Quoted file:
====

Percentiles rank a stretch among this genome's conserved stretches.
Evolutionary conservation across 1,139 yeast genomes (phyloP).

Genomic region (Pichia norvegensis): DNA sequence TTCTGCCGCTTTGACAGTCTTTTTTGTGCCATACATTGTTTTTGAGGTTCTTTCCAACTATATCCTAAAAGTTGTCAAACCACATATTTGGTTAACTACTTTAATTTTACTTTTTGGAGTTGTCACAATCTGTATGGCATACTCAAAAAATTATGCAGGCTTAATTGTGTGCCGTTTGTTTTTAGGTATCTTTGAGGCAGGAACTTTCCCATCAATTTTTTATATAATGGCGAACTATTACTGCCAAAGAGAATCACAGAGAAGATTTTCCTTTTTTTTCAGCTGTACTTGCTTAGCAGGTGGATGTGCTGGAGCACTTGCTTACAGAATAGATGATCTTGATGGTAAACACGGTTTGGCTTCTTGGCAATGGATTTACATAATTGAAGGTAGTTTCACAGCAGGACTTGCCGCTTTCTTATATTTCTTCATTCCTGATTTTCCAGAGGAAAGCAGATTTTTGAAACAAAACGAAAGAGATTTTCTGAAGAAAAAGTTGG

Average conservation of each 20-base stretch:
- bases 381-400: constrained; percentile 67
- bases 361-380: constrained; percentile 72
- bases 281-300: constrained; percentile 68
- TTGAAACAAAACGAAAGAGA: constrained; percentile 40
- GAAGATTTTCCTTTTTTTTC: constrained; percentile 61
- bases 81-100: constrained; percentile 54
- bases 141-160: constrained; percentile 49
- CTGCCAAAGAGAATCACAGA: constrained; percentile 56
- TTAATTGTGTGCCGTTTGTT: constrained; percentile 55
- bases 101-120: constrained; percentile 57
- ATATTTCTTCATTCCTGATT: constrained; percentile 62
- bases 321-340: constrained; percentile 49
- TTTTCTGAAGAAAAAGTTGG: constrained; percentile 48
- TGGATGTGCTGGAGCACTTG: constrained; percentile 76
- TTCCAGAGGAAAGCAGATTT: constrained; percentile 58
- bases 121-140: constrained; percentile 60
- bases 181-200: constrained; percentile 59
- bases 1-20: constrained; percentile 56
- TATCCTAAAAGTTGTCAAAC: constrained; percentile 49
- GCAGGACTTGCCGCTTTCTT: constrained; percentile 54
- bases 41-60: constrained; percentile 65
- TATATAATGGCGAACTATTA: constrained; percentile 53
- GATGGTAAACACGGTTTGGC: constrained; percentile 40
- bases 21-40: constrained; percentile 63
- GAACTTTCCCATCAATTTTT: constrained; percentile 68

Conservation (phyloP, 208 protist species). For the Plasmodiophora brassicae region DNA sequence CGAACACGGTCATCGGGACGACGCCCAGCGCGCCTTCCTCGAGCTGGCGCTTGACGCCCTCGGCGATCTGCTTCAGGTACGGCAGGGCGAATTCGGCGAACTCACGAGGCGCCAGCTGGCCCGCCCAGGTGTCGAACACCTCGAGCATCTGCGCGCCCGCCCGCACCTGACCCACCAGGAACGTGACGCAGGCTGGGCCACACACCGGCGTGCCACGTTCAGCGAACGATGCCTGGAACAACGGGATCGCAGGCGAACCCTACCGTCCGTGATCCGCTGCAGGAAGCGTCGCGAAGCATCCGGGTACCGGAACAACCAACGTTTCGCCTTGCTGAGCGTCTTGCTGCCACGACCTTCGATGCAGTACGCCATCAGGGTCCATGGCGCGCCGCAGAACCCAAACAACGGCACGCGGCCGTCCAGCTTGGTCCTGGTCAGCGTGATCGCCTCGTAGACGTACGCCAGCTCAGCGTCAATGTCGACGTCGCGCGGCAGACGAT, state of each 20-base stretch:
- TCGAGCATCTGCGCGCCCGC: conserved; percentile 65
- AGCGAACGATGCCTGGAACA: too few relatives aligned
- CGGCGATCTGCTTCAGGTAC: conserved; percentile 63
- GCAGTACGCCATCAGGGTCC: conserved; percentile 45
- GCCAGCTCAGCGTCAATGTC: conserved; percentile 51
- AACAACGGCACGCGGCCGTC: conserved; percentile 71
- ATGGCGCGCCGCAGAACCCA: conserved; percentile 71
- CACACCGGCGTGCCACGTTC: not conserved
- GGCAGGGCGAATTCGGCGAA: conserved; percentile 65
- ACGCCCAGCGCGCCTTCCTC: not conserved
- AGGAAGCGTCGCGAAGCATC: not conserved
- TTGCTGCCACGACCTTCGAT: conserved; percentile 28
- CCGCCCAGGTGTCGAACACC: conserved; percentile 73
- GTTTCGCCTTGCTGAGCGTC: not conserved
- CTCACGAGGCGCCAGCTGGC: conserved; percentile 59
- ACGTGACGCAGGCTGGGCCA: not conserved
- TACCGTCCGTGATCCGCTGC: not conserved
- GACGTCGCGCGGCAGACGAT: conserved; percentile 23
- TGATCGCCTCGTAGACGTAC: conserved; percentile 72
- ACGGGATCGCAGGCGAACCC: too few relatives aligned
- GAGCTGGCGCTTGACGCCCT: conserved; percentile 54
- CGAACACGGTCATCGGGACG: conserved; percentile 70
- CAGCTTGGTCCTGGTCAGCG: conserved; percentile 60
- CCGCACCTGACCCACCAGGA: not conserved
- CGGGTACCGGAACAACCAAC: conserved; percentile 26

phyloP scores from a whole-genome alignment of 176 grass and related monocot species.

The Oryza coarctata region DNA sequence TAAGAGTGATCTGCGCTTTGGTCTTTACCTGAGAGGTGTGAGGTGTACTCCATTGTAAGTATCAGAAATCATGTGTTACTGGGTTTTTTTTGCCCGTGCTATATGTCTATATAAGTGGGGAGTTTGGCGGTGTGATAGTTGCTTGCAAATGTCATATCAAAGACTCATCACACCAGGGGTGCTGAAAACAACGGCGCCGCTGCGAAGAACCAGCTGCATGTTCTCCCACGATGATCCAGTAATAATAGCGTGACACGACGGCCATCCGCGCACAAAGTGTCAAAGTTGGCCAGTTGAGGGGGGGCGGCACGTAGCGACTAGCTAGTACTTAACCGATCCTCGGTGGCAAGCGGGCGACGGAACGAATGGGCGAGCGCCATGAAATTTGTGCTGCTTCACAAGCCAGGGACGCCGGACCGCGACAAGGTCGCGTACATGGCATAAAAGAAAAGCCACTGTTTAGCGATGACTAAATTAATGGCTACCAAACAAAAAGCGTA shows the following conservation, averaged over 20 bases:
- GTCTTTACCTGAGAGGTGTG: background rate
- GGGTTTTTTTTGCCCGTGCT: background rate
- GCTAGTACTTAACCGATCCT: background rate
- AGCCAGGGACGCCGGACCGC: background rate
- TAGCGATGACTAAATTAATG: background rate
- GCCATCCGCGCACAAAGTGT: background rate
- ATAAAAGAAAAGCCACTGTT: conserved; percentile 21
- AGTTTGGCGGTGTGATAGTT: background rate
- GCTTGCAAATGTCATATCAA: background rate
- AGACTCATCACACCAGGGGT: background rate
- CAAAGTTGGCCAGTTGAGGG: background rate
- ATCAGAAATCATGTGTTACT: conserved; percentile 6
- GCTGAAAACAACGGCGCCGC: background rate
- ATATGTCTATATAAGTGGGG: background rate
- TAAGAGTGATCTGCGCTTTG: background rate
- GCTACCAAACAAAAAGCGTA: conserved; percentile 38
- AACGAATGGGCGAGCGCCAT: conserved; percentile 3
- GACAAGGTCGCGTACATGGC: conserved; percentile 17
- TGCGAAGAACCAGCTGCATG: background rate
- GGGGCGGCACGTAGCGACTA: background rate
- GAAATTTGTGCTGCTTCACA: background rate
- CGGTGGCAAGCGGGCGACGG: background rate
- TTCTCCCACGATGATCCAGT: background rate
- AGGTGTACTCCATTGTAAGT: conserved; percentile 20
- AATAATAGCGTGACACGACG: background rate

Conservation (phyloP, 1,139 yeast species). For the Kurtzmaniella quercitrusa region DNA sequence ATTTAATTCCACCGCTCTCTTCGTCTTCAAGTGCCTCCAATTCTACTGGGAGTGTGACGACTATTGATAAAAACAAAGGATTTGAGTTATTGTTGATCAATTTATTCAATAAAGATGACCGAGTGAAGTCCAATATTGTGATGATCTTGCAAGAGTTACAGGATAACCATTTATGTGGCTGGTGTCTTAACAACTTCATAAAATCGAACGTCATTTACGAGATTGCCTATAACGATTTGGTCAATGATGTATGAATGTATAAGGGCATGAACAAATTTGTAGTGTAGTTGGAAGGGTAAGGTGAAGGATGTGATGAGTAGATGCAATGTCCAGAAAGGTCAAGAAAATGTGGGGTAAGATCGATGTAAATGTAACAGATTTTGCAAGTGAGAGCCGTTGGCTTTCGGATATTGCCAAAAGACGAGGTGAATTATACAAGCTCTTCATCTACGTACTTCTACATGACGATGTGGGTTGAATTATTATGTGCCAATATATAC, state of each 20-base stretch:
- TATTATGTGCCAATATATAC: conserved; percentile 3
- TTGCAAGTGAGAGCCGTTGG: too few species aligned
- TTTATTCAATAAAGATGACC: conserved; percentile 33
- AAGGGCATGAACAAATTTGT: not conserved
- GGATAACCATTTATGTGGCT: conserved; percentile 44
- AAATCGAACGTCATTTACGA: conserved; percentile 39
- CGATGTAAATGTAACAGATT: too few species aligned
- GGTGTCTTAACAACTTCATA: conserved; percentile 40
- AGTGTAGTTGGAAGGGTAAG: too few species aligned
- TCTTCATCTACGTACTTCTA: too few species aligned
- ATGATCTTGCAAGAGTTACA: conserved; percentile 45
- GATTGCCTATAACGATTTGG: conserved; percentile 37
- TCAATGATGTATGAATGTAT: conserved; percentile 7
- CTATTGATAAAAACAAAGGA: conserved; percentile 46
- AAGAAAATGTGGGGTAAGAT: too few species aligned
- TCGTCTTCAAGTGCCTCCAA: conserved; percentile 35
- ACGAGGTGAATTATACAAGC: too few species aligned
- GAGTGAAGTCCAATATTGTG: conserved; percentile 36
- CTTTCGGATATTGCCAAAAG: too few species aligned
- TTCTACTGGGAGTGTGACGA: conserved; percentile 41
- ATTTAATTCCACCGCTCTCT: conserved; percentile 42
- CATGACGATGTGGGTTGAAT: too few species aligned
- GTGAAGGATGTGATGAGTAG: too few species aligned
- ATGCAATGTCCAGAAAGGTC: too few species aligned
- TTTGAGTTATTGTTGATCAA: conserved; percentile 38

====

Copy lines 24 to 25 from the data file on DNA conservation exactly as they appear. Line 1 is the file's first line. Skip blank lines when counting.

- GCAGGACTTGCCGCTTTCTT: constrained; percentile 54
- bases 41-60: constrained; percentile 65